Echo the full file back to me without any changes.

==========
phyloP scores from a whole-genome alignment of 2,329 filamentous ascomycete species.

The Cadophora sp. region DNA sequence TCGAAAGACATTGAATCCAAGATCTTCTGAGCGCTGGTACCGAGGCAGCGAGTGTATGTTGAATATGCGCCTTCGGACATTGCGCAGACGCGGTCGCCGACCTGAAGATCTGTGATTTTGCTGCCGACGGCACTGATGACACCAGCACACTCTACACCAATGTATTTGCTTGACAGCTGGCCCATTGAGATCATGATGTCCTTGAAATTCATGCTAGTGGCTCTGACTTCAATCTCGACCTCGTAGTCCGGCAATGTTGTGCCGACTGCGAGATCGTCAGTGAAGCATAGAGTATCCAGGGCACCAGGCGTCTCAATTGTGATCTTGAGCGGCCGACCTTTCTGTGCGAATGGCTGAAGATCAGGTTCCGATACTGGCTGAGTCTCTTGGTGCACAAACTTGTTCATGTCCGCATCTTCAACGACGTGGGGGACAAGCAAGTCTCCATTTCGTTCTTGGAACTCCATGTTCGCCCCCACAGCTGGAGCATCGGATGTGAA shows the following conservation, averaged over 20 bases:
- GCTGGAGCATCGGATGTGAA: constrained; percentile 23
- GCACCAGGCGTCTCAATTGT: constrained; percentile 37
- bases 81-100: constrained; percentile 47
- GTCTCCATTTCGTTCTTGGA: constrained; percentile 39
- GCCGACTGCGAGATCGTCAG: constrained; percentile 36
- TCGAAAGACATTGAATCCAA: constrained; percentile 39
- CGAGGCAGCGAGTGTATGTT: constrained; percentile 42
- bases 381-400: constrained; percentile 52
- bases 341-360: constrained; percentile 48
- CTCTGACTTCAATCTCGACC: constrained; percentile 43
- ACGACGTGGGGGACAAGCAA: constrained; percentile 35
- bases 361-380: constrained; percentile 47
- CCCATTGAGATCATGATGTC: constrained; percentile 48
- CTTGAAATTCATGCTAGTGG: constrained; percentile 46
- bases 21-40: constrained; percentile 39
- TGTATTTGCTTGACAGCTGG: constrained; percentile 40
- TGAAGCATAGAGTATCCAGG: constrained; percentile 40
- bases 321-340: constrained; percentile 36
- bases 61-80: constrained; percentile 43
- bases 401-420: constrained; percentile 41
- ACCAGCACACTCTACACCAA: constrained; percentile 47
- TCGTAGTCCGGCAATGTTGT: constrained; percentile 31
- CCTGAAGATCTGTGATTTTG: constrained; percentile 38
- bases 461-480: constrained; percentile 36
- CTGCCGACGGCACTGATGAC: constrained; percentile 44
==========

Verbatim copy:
phyloP scores from a whole-genome alignment of 2,329 filamentous ascomycete species.

The Cadophora sp. region DNA sequence TCGAAAGACATTGAATCCAAGATCTTCTGAGCGCTGGTACCGAGGCAGCGAGTGTATGTTGAATATGCGCCTTCGGACATTGCGCAGACGCGGTCGCCGACCTGAAGATCTGTGATTTTGCTGCCGACGGCACTGATGACACCAGCACACTCTACACCAATGTATTTGCTTGACAGCTGGCCCATTGAGATCATGATGTCCTTGAAATTCATGCTAGTGGCTCTGACTTCAATCTCGACCTCGTAGTCCGGCAATGTTGTGCCGACTGCGAGATCGTCAGTGAAGCATAGAGTATCCAGGGCACCAGGCGTCTCAATTGTGATCTTGAGCGGCCGACCTTTCTGTGCGAATGGCTGAAGATCAGGTTCCGATACTGGCTGAGTCTCTTGGTGCACAAACTTGTTCATGTCCGCATCTTCAACGACGTGGGGGACAAGCAAGTCTCCATTTCGTTCTTGGAACTCCATGTTCGCCCCCACAGCTGGAGCATCGGATGTGAA shows the following conservation, averaged over 20 bases:
- GCTGGAGCATCGGATGTGAA: constrained; percentile 23
- GCACCAGGCGTCTCAATTGT: constrained; percentile 37
- bases 81-100: constrained; percentile 47
- GTCTCCATTTCGTTCTTGGA: constrained; percentile 39
- GCCGACTGCGAGATCGTCAG: constrained; percentile 36
- TCGAAAGACATTGAATCCAA: constrained; percentile 39
- CGAGGCAGCGAGTGTATGTT: constrained; percentile 42
- bases 381-400: constrained; percentile 52
- bases 341-360: constrained; percentile 48
- CTCTGACTTCAATCTCGACC: constrained; percentile 43
- ACGACGTGGGGGACAAGCAA: constrained; percentile 35
- bases 361-380: constrained; percentile 47
- CCCATTGAGATCATGATGTC: constrained; percentile 48
- CTTGAAATTCATGCTAGTGG: constrained; percentile 46
- bases 21-40: constrained; percentile 39
- TGTATTTGCTTGACAGCTGG: constrained; percentile 40
- TGAAGCATAGAGTATCCAGG: constrained; percentile 40
- bases 321-340: constrained; percentile 36
- bases 61-80: constrained; percentile 43
- bases 401-420: constrained; percentile 41
- ACCAGCACACTCTACACCAA: constrained; percentile 47
- TCGTAGTCCGGCAATGTTGT: constrained; percentile 31
- CCTGAAGATCTGTGATTTTG: constrained; percentile 38
- bases 461-480: constrained; percentile 36
- CTGCCGACGGCACTGATGAC: constrained; percentile 44